4 Non-baryonic dark matter candidates Looking for WIMPS Type candidate mass hot neutrino a few ev CERN Geneva warm cold Sterile neutrino axion neutralino kev-mev 10-5 ev->100 GeV The search for dark matter UK DM search (Boulby mine) Boulby mine Looking for dark matter down the mine (where cosmic rays can t penetrate)

5 What is the universe made of? UK DM search (Boulby mine) Boulby mine So, the Universe contains: Ordinary matter (Ω b =0.04) Dark matter (Ω dm = 0.21) Anything else? Looking for dark matter down the mine Yes! Dark energy (where cosmic rays can t penetrate) Dark energy is a property of space itself. It has the opposite effect to gravity SN type Ia (standard candles) at z~0.5 are fainter than expected even if the Universe were empty Evidence for Λ from high-z supernovae flux Ω m Ω Λ.. a =- 4 p a -3-4 a const? Friedmann equations c 2 a d =- 3 pc 2 da 3 G 3 w1 ρ tot = ρ mass + ρ rel + ρ vac where pw 2 3 w10 a0 expansion accelerates Þ The cosmic expansion must have been accelerating since the light was emitted If ρ = ρ vac = const, If ρ vac = ρ vac (z,x) and dρ da = 0 p = ρc 2 w = 1 cosmological constant quintessence Perlmutter et al 98 a/a 0 =1/(1+z)

6 a a s c o s c v a c > 0 = 1 > 1 time = 8 = 0.1 = 1 Evolution of Cosmic Scale Factor in FRW Model The origin of galaxies r, c to fa le m ic ρ= ρ mass + ρ rel + ρ vac a -3-4 a const Λ>0 Inflation Initially, Universe is trapped in false vacuum Scalar field Φ Universe decays to true vacuum keeping ρ v ~ const Universe oscillates converting energy into particles

7 Friedmann equations a 2 kc 2 8 p 3 G 2 Inflation If k0 and t t aµe vac const a a 2 8 p 3 G w=-1 3 t 8 p 1 2 Universe expands exponentially Cosmic Inflation Generation of primordial fluctuations t=10-35 s Observable universe Quantum fluctuations are blown up to macroscopic scales during inflation Inflation theory predicts: Chaotic inflation 2. Flat geometry (Ω =1) (eternal expansion) 4. Small ripples in mass distribution

8 ^ Or if pressure forces dominate inside the perturbation

9 k 2 k n Gau ss ian a mplitu des n = 1 Inflation (t~10-35 s) The origin of cosmic structure QUANTUM FLUCTUATIONS: + Damping (nature of dark matter) Cold dark matter Horizon crossing baryons radiation P(k) n=1 P(k)=Ak n T 2 (k,t) R h(t eq) Transfer function Mezaros damping Hot DM (eg ~30 ev neutrino) - Top-down formation Cold DM (eg ~neutralino) - Bottom-up (hierachical) Free streaming The microwave background radiation years after the big Bang The microwave background radiation T=2.73 K Plasma t=0 John Mather 2006 Nobel laureate t= yrs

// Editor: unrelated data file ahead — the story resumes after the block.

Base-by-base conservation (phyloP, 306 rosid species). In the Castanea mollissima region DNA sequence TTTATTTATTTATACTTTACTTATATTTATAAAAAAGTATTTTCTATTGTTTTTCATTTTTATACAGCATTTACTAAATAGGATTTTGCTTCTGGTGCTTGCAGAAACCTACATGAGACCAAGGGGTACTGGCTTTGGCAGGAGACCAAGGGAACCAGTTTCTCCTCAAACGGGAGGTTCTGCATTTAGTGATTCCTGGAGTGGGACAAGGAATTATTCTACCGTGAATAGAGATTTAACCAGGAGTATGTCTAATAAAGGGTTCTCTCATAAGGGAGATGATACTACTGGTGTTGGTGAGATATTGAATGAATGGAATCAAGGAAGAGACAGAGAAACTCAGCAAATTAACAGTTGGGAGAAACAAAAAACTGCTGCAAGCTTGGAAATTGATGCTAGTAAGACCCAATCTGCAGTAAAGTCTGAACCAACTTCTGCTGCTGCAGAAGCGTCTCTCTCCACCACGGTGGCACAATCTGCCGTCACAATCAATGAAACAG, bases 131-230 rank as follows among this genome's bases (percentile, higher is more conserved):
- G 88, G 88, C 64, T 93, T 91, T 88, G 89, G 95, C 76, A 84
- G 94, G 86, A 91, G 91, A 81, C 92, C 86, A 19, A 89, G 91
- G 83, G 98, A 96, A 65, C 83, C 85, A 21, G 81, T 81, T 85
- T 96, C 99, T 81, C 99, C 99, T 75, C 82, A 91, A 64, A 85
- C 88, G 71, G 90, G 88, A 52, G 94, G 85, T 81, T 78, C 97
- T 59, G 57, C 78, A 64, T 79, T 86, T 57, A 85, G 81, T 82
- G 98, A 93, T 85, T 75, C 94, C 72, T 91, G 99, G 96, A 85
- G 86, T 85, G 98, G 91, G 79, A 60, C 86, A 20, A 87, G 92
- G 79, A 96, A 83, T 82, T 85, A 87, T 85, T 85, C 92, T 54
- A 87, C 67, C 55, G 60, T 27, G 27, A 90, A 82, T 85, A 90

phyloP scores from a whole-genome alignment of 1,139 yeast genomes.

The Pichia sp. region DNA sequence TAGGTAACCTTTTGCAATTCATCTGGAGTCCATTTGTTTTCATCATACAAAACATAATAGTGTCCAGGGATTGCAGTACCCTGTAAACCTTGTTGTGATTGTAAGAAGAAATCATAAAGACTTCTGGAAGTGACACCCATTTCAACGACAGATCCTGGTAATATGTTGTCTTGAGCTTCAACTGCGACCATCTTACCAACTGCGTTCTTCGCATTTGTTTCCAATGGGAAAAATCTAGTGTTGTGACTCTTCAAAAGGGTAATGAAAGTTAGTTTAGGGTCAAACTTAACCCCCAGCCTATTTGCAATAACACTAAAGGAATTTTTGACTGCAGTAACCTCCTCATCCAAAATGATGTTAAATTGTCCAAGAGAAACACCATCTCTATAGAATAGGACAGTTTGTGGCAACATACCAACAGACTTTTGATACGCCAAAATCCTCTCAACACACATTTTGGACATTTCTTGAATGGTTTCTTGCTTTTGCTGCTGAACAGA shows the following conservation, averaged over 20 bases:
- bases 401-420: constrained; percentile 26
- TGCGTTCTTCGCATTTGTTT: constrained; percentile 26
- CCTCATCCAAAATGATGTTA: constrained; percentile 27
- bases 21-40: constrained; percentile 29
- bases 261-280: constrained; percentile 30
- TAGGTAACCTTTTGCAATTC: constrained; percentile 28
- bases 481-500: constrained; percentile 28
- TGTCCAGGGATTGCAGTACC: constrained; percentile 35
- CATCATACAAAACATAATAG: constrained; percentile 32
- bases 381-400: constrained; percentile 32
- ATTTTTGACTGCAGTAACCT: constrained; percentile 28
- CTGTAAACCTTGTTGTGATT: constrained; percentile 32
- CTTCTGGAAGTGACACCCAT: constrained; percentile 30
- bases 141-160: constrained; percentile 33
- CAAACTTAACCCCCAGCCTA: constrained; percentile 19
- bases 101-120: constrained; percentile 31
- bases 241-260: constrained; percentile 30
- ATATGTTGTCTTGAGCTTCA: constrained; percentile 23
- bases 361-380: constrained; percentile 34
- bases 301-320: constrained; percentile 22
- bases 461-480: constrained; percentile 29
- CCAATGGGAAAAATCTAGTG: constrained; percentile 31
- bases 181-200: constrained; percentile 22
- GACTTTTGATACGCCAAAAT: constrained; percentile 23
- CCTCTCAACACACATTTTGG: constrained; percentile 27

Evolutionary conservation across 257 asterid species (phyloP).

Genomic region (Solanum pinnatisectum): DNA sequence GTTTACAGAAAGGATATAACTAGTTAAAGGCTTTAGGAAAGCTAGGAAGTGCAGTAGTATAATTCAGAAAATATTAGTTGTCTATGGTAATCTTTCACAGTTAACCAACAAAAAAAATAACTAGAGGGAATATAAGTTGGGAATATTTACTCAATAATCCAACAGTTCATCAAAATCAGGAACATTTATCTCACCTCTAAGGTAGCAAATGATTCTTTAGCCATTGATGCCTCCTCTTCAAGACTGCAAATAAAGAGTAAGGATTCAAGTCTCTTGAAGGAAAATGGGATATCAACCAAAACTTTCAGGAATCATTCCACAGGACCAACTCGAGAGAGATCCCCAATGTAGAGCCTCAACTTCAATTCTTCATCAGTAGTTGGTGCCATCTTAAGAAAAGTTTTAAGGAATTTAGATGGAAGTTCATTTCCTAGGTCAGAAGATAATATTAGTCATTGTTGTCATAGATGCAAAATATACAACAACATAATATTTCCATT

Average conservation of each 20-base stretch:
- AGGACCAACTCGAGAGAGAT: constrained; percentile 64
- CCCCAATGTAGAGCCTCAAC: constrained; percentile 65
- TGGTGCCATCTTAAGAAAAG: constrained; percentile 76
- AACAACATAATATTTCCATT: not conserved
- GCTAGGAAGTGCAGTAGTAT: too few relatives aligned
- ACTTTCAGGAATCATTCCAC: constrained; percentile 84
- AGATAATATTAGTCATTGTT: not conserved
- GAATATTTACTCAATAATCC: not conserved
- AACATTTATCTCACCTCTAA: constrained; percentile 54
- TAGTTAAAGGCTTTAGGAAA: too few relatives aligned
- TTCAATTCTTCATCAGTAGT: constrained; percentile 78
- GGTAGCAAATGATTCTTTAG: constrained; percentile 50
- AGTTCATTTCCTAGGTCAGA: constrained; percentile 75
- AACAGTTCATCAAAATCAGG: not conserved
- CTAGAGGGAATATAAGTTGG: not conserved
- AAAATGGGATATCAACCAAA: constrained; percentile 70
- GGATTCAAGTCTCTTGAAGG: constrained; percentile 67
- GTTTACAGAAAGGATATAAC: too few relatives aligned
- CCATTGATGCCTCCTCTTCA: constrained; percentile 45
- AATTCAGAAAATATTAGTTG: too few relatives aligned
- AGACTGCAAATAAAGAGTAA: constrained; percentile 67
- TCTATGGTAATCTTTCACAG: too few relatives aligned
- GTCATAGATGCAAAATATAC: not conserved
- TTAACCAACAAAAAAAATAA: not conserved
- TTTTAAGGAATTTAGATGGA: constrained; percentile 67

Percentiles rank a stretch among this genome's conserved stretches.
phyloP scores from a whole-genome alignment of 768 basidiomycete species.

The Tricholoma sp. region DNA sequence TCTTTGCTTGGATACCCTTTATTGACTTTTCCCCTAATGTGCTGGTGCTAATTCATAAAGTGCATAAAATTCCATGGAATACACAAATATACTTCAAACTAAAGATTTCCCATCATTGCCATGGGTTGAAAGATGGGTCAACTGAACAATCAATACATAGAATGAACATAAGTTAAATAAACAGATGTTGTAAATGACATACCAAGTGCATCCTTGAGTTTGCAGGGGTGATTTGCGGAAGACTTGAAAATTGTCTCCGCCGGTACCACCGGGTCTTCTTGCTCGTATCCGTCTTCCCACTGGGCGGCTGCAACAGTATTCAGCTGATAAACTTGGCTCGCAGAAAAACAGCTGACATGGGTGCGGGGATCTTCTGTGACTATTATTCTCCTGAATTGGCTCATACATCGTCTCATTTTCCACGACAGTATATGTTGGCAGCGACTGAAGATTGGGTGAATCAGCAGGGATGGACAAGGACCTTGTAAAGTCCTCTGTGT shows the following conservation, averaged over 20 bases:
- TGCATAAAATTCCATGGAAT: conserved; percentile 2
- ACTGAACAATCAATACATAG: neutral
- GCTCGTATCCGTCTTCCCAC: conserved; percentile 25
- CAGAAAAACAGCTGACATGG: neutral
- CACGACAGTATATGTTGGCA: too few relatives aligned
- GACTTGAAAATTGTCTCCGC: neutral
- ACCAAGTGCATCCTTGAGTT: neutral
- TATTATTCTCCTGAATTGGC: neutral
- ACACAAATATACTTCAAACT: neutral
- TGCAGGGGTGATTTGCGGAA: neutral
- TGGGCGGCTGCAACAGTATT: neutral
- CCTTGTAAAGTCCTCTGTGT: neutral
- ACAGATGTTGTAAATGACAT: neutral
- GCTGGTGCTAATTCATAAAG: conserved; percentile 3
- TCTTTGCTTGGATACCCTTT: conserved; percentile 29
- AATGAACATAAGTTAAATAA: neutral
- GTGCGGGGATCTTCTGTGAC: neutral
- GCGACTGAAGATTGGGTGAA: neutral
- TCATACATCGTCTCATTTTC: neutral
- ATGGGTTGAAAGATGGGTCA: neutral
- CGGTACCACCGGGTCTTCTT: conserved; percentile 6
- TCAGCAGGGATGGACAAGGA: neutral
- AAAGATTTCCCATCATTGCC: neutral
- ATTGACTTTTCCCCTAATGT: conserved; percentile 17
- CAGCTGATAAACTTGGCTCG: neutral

10 The microwave background radiation Dependence of T/T on cosmological params inflation years after the big Bang T=2.73 K Plasma Max Tegmark z =1000 z = The CMB The CMB The cosmic microwave background radiation (CMB) provides a window to the universe at t~3x10 5 yrs In 1992 COBE discovered temperature fluctuations ( T/T~10-5 ) consistent with inflation predictions George Smoot - Nobel Prize 2006

11 k 2 kn n = 1 Gau ss ian a mplitu des 1992 The CMB WMAP temp anisotropies in CMB Amplitude of fluctuations 2003 The amplitude of the CMB ripples is exactly as predicted by inflationary cold dark matter theory The position of the first peak FLAT UNIVERSE Hinshaw etal 06 Inflation (t~10-35 s) The origin of cosmic structure 1. FLAT GEOMETRY: 2. QUANTUM FLUCTUATIONS: The 2dF Galaxy Redshift Survey A collaboration between (primarily) UK and Australia 250 nights at the AAT Cold dark matter CMB (t~3x10 5 yrs) Structure (t~13x10 9 yrs) 221,000 redshifts to b j <19.45 median z=0.11 Survey complete and catalogue released in July/03